If you’re getting debt collection calls or letters, here are a few things you should do to protect your rights:
- Save every letter you get from a debt collector, including the envelope
- Take detailed notes of every conversation you have with a debt collector
- Save every voice-message left by a debt collector
Who Qualifies As A Debt Collector Under The FDCPA?
Under the FDCPA, a debt collector is someone who regularly collects debts owed to others. This includes collection agencies, lawyers who collect debts on a regular basis, and companies that buy delinquent debts and then try to collect them. It’s important to note, your original lender is not subject to these laws, only a debt collection agency or law firm that is collecting on their behalf.
What Types of Debts Are Covered Under The FDCPA?
The FDCPA covers personal, family, and household debts, including money you owe on a personal credit card account, an automobile loan, a medical bill, and your mortgage. However, the FDCPA does not cover business-related debts.
What Practices Are Off Limits For Debt Collectors?
Harassment. Debt collectors may not harass, oppress, or abuse you or any third parties they contact. For example, debt collectors may not:
- use threats of violence or harm;
- publish a list of names of people who refuse to pay their debts (but they can give this information to the credit reporting companies);
- use obscene or profane language; or
- repeatedly use the phone to annoy someone.
False statements. Debt collectors may not lie when they are trying to collect a debt. For example, they may not:
- falsely claim that they are attorneys or government representatives;
- falsely claim that you have committed a crime;
- falsely represent that they operate or work for a credit reporting company;
- misrepresent the amount you allegedly owe;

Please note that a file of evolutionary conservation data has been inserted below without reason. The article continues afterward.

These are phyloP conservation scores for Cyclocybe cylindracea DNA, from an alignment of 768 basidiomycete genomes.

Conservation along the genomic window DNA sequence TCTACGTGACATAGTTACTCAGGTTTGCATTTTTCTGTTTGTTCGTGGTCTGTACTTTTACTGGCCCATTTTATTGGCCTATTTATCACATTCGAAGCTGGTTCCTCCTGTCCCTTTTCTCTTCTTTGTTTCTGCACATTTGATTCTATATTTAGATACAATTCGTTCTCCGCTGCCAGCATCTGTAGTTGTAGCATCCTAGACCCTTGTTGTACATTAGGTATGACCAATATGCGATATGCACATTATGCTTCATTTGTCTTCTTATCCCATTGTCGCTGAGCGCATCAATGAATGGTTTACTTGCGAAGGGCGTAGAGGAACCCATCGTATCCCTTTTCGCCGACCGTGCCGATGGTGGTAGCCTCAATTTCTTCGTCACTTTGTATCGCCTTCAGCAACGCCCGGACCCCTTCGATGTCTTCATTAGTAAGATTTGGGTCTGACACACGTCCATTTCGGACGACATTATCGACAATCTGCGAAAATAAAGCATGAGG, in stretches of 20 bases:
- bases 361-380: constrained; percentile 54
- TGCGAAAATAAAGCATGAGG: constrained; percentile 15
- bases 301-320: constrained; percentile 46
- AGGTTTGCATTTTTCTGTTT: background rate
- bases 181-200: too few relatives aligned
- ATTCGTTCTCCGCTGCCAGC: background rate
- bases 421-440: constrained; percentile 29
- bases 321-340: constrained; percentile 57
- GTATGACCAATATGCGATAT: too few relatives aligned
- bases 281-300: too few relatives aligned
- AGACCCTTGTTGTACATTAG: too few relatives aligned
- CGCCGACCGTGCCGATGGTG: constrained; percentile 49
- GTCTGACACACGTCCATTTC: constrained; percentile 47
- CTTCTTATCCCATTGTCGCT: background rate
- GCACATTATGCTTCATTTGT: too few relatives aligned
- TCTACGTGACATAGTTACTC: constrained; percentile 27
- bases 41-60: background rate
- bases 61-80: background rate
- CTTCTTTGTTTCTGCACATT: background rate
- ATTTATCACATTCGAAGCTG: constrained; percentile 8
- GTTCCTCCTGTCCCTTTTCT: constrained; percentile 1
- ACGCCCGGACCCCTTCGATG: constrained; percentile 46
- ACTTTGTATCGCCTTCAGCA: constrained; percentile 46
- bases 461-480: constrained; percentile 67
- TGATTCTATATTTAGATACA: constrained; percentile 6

- indicate that papers they send you are legal forms if they aren’t; or
- indicate that papers they send you aren’t legal forms if they are.
Debt collectors are also prohibited from saying that:
- you will be arrested if you don’t pay your alleged debt;
- they’ll seize, garnish, attach, or sell your property or wages unless they are permitted by law to take the action and intend to do so; or
- legal action will be taken against you, if doing so would be illegal or if they don’t intend to take the action.
Debt collectors may not:
- give false credit information about you to anyone, including a credit reporting company;
- send you anything that looks like an official document from a court or government agency if it isn’t; or
- use a false company name.
Unfair practices. Debt collectors may not engage in unfair practices when they try to collect a debt. For example, they may not:
- try to collect any interest, fee, or other charge on top of the amount you allegedly owe unless the contract that created your debt – or your state law – allows the charge;
- deposit a post-dated check early;
- take or threaten to take your property unless it can be done legally; or
- contact you by postcard.
Contact Fields Law Firm today if a debt collector has done any of the things listed above, or if they do anything that just doesn’t seem right to you. The Consumer Law attorneys at Fields Law Firm can help you figure out whether the debt collector has violated the FDCPA. If they have, we can discuss whether suing them is the best option for you.